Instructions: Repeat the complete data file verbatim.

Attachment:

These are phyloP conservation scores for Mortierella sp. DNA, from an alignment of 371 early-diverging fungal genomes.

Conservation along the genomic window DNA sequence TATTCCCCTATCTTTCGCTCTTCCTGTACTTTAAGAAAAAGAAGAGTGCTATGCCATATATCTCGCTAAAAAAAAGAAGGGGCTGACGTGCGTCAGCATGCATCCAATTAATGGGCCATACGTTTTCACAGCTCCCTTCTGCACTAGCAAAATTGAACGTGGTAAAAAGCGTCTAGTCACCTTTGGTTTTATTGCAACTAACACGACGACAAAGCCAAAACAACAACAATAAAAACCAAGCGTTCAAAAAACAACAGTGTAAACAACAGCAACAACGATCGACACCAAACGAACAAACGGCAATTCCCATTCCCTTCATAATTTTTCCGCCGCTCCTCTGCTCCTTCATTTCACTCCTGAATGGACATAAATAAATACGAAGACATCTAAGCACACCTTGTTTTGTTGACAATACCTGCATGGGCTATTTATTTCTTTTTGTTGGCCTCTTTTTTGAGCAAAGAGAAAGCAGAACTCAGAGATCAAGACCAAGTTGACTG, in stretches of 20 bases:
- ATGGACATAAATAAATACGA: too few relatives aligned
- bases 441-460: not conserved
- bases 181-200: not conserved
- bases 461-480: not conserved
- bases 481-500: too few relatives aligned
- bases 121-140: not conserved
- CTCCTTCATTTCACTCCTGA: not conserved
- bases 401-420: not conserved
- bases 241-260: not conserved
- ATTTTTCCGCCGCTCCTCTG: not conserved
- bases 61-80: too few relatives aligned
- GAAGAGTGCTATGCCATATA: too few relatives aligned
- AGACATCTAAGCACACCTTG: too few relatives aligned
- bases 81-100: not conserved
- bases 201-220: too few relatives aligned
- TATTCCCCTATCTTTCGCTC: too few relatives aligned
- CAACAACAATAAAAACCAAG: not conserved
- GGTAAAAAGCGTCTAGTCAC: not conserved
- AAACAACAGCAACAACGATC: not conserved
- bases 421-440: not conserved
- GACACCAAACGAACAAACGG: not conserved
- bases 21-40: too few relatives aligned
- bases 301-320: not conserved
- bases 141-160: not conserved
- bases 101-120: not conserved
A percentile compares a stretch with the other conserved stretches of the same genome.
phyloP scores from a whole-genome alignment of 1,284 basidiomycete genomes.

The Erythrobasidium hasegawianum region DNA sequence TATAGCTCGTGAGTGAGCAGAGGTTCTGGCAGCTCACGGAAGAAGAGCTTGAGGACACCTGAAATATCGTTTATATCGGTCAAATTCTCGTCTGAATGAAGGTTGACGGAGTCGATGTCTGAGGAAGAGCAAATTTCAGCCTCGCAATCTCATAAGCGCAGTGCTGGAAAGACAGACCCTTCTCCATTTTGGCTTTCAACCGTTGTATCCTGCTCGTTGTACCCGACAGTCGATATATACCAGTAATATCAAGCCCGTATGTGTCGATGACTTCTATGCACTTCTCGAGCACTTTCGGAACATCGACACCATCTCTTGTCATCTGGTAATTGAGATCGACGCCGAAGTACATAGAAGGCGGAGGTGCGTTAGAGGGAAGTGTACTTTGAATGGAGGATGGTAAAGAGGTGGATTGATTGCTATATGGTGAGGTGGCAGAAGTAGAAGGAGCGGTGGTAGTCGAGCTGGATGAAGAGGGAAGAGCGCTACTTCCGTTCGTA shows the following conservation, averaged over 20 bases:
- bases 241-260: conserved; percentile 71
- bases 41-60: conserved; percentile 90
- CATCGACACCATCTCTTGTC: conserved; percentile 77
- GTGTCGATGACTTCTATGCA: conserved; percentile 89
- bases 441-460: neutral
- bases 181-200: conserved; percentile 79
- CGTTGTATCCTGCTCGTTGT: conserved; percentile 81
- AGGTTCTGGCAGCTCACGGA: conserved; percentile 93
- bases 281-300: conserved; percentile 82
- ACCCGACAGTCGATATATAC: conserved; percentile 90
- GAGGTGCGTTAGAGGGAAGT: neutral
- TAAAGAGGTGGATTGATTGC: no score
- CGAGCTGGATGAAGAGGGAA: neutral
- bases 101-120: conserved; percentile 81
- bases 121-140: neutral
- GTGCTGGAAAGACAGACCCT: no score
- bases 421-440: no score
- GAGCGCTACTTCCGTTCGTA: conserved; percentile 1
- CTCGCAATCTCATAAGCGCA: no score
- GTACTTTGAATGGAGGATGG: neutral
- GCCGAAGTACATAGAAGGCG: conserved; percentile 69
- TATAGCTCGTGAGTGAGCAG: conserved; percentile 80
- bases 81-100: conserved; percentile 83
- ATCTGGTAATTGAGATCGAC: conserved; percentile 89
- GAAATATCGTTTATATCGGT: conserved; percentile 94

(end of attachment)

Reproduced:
These are phyloP conservation scores for Mortierella sp. DNA, from an alignment of 371 early-diverging fungal genomes.

Conservation along the genomic window DNA sequence TATTCCCCTATCTTTCGCTCTTCCTGTACTTTAAGAAAAAGAAGAGTGCTATGCCATATATCTCGCTAAAAAAAAGAAGGGGCTGACGTGCGTCAGCATGCATCCAATTAATGGGCCATACGTTTTCACAGCTCCCTTCTGCACTAGCAAAATTGAACGTGGTAAAAAGCGTCTAGTCACCTTTGGTTTTATTGCAACTAACACGACGACAAAGCCAAAACAACAACAATAAAAACCAAGCGTTCAAAAAACAACAGTGTAAACAACAGCAACAACGATCGACACCAAACGAACAAACGGCAATTCCCATTCCCTTCATAATTTTTCCGCCGCTCCTCTGCTCCTTCATTTCACTCCTGAATGGACATAAATAAATACGAAGACATCTAAGCACACCTTGTTTTGTTGACAATACCTGCATGGGCTATTTATTTCTTTTTGTTGGCCTCTTTTTTGAGCAAAGAGAAAGCAGAACTCAGAGATCAAGACCAAGTTGACTG, in stretches of 20 bases:
- ATGGACATAAATAAATACGA: too few relatives aligned
- bases 441-460: not conserved
- bases 181-200: not conserved
- bases 461-480: not conserved
- bases 481-500: too few relatives aligned
- bases 121-140: not conserved
- CTCCTTCATTTCACTCCTGA: not conserved
- bases 401-420: not conserved
- bases 241-260: not conserved
- ATTTTTCCGCCGCTCCTCTG: not conserved
- bases 61-80: too few relatives aligned
- GAAGAGTGCTATGCCATATA: too few relatives aligned
- AGACATCTAAGCACACCTTG: too few relatives aligned
- bases 81-100: not conserved
- bases 201-220: too few relatives aligned
- TATTCCCCTATCTTTCGCTC: too few relatives aligned
- CAACAACAATAAAAACCAAG: not conserved
- GGTAAAAAGCGTCTAGTCAC: not conserved
- AAACAACAGCAACAACGATC: not conserved
- bases 421-440: not conserved
- GACACCAAACGAACAAACGG: not conserved
- bases 21-40: too few relatives aligned
- bases 301-320: not conserved
- bases 141-160: not conserved
- bases 101-120: not conserved
A percentile compares a stretch with the other conserved stretches of the same genome.
phyloP scores from a whole-genome alignment of 1,284 basidiomycete genomes.

The Erythrobasidium hasegawianum region DNA sequence TATAGCTCGTGAGTGAGCAGAGGTTCTGGCAGCTCACGGAAGAAGAGCTTGAGGACACCTGAAATATCGTTTATATCGGTCAAATTCTCGTCTGAATGAAGGTTGACGGAGTCGATGTCTGAGGAAGAGCAAATTTCAGCCTCGCAATCTCATAAGCGCAGTGCTGGAAAGACAGACCCTTCTCCATTTTGGCTTTCAACCGTTGTATCCTGCTCGTTGTACCCGACAGTCGATATATACCAGTAATATCAAGCCCGTATGTGTCGATGACTTCTATGCACTTCTCGAGCACTTTCGGAACATCGACACCATCTCTTGTCATCTGGTAATTGAGATCGACGCCGAAGTACATAGAAGGCGGAGGTGCGTTAGAGGGAAGTGTACTTTGAATGGAGGATGGTAAAGAGGTGGATTGATTGCTATATGGTGAGGTGGCAGAAGTAGAAGGAGCGGTGGTAGTCGAGCTGGATGAAGAGGGAAGAGCGCTACTTCCGTTCGTA shows the following conservation, averaged over 20 bases:
- bases 241-260: conserved; percentile 71
- bases 41-60: conserved; percentile 90
- CATCGACACCATCTCTTGTC: conserved; percentile 77
- GTGTCGATGACTTCTATGCA: conserved; percentile 89
- bases 441-460: neutral
- bases 181-200: conserved; percentile 79
- CGTTGTATCCTGCTCGTTGT: conserved; percentile 81
- AGGTTCTGGCAGCTCACGGA: conserved; percentile 93
- bases 281-300: conserved; percentile 82
- ACCCGACAGTCGATATATAC: conserved; percentile 90
- GAGGTGCGTTAGAGGGAAGT: neutral
- TAAAGAGGTGGATTGATTGC: no score
- CGAGCTGGATGAAGAGGGAA: neutral
- bases 101-120: conserved; percentile 81
- bases 121-140: neutral
- GTGCTGGAAAGACAGACCCT: no score
- bases 421-440: no score
- GAGCGCTACTTCCGTTCGTA: conserved; percentile 1
- CTCGCAATCTCATAAGCGCA: no score
- GTACTTTGAATGGAGGATGG: neutral
- GCCGAAGTACATAGAAGGCG: conserved; percentile 69
- TATAGCTCGTGAGTGAGCAG: conserved; percentile 80
- bases 81-100: conserved; percentile 83
- ATCTGGTAATTGAGATCGAC: conserved; percentile 89
- GAAATATCGTTTATATCGGT: conserved; percentile 94